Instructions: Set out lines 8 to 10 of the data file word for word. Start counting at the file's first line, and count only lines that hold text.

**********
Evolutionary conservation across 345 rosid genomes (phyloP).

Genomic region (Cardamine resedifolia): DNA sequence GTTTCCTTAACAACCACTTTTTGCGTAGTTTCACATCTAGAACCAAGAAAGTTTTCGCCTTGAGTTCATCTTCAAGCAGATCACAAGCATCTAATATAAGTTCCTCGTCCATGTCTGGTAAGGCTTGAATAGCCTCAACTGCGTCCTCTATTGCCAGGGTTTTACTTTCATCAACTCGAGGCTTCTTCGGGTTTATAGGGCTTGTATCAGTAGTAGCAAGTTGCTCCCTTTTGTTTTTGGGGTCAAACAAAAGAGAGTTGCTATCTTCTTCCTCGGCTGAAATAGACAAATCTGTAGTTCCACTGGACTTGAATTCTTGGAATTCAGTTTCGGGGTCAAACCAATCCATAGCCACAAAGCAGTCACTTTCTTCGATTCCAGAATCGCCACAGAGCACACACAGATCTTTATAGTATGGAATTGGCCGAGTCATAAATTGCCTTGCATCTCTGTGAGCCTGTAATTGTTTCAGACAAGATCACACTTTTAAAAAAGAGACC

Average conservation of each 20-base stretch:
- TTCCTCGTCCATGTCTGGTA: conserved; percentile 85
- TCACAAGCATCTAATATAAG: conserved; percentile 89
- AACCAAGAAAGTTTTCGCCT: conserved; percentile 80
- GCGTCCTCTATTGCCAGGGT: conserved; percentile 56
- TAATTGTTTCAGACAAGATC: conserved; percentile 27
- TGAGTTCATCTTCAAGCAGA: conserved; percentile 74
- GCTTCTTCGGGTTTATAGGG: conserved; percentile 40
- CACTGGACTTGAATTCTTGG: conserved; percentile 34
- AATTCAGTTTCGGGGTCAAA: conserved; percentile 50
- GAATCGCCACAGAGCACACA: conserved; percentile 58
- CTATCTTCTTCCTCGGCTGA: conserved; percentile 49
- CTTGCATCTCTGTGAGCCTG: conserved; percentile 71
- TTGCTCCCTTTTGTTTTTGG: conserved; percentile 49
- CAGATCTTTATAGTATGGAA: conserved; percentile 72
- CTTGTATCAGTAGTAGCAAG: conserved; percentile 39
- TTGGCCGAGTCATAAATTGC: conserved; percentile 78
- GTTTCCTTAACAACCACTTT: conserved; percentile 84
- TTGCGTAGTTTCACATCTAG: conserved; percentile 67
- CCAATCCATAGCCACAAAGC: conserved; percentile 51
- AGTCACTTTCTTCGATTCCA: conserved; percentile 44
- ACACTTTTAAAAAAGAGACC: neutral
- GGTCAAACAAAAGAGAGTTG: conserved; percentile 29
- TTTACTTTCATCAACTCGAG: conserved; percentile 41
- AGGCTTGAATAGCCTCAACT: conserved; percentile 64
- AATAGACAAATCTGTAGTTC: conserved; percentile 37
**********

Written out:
- TAATTGTTTCAGACAAGATC: conserved; percentile 27
- TGAGTTCATCTTCAAGCAGA: conserved; percentile 74
- GCTTCTTCGGGTTTATAGGG: conserved; percentile 40